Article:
FitzSimons’ dire Rugby Australia warning
Media personality Peter FitzSimons believes Rugby Australia will "go down the gurgler" if the Government does not provide financial support during the sport's lockdown.
After the Super Rugby tournament was postponed in March due to the coronavirus pandemic, Rugby Australia estimated it would suffer a $120 million loss from match day and broadcast revenue if rugby union does not go ahead this season.
However, the sport's financial situation was in dire straits well before the virus wreaked havoc - RA announced a loss of $9.4 million for 2019 at its Annual General Meeting on Monday.
On Tuesday, CEO Castle announced 75 per cent of Rugby Australia's staff had been stood down without pay for the three months. Comparatively, New Zealand Rugby's staff only copped a 20 per cent pay cut.
Castle also revealed she would concede a 50 per cent cap cut to assist RA's financial recuperation during the coronavirus shut down. However, she will still earn $400,000 per year on the revised salary.
Like many other sporting organisation, RA will heavily rely on Government support to survive the COVID-19 epidemic, particularly if the upcoming international fixtures are impacted. But former Australian cricket captain Mark Taylor questions whether rugby union deserves a loan when considering the sport's bleak financial trajectory.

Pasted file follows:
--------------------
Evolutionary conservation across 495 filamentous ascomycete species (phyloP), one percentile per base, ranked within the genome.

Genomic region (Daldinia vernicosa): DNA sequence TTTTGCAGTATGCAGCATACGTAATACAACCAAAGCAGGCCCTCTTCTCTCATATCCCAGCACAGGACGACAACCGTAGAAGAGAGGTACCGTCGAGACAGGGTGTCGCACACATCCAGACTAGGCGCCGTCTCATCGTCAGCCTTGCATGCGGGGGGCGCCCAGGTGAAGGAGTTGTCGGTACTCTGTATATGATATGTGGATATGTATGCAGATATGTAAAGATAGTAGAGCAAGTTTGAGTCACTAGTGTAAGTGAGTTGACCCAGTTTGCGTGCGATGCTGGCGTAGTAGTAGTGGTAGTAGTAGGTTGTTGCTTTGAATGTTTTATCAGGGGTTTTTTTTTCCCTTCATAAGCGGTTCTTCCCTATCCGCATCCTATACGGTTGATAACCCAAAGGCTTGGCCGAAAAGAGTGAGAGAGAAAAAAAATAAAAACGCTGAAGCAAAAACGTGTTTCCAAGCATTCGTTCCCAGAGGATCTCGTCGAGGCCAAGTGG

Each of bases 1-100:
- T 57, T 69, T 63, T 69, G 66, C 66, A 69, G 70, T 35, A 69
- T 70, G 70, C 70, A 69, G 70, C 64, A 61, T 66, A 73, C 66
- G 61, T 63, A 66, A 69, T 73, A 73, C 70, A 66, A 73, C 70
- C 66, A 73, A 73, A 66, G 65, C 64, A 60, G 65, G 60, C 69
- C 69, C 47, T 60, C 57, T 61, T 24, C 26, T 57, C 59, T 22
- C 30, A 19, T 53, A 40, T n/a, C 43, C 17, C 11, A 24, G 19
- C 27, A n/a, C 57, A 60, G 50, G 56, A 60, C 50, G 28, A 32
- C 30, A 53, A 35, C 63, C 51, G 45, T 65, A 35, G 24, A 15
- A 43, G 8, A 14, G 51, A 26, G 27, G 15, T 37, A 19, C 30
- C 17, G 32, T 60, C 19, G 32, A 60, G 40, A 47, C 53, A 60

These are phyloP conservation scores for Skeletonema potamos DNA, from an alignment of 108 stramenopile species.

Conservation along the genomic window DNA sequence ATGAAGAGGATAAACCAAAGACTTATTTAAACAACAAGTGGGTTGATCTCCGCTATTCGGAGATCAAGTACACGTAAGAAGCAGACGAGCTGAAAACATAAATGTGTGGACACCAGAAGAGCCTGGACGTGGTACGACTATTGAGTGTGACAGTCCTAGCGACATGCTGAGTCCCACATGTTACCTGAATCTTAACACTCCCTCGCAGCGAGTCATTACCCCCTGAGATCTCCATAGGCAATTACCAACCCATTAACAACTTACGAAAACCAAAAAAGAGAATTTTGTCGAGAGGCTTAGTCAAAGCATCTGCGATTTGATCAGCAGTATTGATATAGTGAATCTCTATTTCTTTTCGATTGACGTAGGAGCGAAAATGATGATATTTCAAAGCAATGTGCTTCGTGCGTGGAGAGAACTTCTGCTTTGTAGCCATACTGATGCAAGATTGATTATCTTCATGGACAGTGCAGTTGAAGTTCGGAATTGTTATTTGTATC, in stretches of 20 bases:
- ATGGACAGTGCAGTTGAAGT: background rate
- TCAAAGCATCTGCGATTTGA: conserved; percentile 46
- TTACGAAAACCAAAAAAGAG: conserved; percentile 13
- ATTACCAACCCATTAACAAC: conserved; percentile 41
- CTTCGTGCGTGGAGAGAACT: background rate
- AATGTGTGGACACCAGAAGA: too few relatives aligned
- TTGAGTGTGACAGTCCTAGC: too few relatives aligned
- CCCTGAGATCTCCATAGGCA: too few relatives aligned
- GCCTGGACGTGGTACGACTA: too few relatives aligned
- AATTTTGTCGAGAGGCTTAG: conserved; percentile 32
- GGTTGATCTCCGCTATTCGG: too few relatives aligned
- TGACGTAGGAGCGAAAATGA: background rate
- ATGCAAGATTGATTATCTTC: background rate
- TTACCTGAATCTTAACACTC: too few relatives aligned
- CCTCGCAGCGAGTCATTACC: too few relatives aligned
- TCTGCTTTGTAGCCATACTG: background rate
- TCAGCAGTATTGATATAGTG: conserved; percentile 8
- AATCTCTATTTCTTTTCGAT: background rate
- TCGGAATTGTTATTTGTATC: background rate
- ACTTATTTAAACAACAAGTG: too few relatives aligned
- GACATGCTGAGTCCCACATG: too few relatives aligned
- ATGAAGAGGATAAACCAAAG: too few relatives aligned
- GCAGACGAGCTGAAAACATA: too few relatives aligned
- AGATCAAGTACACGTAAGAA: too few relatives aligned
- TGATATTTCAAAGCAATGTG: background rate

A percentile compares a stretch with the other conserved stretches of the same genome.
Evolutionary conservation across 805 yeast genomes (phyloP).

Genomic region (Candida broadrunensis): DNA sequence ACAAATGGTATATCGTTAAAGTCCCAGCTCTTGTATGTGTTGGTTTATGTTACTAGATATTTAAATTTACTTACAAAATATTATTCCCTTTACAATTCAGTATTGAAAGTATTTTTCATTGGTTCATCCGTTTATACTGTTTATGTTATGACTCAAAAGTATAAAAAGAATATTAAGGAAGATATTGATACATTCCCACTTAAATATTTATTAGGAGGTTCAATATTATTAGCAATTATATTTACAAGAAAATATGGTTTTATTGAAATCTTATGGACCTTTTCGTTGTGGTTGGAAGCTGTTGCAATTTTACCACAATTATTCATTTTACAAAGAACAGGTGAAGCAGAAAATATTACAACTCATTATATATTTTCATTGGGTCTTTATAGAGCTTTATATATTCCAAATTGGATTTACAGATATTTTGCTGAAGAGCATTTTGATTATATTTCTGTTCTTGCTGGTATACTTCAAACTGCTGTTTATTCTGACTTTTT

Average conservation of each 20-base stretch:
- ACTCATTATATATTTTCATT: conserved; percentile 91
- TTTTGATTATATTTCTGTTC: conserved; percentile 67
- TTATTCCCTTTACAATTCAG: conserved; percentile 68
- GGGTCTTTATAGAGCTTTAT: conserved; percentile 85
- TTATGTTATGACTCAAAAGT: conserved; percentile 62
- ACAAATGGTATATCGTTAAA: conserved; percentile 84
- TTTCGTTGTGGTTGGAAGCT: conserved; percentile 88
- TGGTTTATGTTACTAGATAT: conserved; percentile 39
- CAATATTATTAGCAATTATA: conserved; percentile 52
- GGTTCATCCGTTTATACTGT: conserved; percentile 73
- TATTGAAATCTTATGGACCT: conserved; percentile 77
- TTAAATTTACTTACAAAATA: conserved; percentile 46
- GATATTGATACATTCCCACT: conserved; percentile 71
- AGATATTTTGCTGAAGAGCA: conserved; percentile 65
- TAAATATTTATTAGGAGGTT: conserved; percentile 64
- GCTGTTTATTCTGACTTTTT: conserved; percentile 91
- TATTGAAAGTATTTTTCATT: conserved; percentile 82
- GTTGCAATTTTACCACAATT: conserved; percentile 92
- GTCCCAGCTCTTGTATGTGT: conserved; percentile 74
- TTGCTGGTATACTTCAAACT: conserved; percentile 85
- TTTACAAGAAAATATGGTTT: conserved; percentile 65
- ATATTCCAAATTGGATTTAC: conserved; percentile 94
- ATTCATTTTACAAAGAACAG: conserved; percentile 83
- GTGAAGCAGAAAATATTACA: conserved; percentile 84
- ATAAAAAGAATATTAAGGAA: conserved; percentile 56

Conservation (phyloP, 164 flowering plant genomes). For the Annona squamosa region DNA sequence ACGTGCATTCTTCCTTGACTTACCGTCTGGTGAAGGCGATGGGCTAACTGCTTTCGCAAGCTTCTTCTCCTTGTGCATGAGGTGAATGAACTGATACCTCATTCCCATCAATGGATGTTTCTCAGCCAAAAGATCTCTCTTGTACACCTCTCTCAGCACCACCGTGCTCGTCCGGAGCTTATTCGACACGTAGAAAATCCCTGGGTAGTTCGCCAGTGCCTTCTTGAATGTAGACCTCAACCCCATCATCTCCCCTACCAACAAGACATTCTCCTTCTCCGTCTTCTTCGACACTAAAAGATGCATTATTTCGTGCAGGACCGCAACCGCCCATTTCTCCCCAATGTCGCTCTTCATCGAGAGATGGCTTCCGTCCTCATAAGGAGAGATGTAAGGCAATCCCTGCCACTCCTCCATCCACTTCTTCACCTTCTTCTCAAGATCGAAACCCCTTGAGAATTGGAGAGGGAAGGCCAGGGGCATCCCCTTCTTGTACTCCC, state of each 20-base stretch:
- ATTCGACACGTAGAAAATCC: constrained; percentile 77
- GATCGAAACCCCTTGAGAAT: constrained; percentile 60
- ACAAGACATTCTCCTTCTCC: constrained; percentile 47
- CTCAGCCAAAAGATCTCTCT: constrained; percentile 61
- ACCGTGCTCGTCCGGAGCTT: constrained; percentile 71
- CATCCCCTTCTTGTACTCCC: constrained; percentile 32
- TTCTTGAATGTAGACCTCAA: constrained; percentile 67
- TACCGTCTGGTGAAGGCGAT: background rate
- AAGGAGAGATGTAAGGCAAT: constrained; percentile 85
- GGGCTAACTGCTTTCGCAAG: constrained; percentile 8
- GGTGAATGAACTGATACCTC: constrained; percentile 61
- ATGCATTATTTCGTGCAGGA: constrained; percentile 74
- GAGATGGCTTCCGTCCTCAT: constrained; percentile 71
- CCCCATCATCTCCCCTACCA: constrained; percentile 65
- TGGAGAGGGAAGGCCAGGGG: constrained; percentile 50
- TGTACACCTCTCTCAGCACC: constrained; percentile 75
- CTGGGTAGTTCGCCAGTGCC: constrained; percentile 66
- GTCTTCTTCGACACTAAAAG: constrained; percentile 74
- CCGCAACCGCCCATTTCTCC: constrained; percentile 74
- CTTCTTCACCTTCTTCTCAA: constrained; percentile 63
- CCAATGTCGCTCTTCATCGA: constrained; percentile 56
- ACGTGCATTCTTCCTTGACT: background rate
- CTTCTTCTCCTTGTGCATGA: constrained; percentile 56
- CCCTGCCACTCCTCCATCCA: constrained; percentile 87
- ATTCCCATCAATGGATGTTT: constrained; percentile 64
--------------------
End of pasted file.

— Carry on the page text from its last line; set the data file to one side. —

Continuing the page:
"AFL's going well, and fortunately cricket is still going well, but where's rugby going?" Taylor asked on Sports Sunday.
"Club rugby seems to be going OK. International and Super 15 rugby I don't see is going very well.
"Are they going to lend rugby to a sport that doesn't have a bright-looking future?"
However, former Australian rugby player FitzSimons argued a financial loan for RA is justified due to the cultural significance of the Wallabies.
"The reason you'll lend (Rugby Australia) money is we've got a background of being a powerhouse nation in the world of rugby," FitzSimons said on Sunday.
"Global rugby is extremely healthy, so the reason you should lend us the money … is because if you don't lend it to us, we might go down the gurgler.
"Cricket without India would be rugby without Australia."
RA reportedly rejected a $20 million-per-year offer from Foxtel for broadcast rights, the proposal being $37 million a year less than the current deal.
Former Wallabies Rod Kafer and Nick Farr-Jones voiced their frustration with RA's management this week. On Friday, The Daily Telegraph reported Castle was set to be replaced by former Wallabies skipper Phil Kearns.
However, Sydney Morning Herald journalist Georgina Robinson jumped to Castle's defence, arguing no leader could have survived the unprecedented coronavirus outbreak.
"I think Raelene has some issues, (but) I don't think anyone in her position could have survived this crisis," Robinson said.
"I'm not sure that Phil Kearns in her position … could have survived this crisis.
"She made a call eight months ago to turn down an offer for more product from Fox Sports for less money because she was confident - and the Board was confident - there was another interested for the five-year broadcast right in the form of Optus.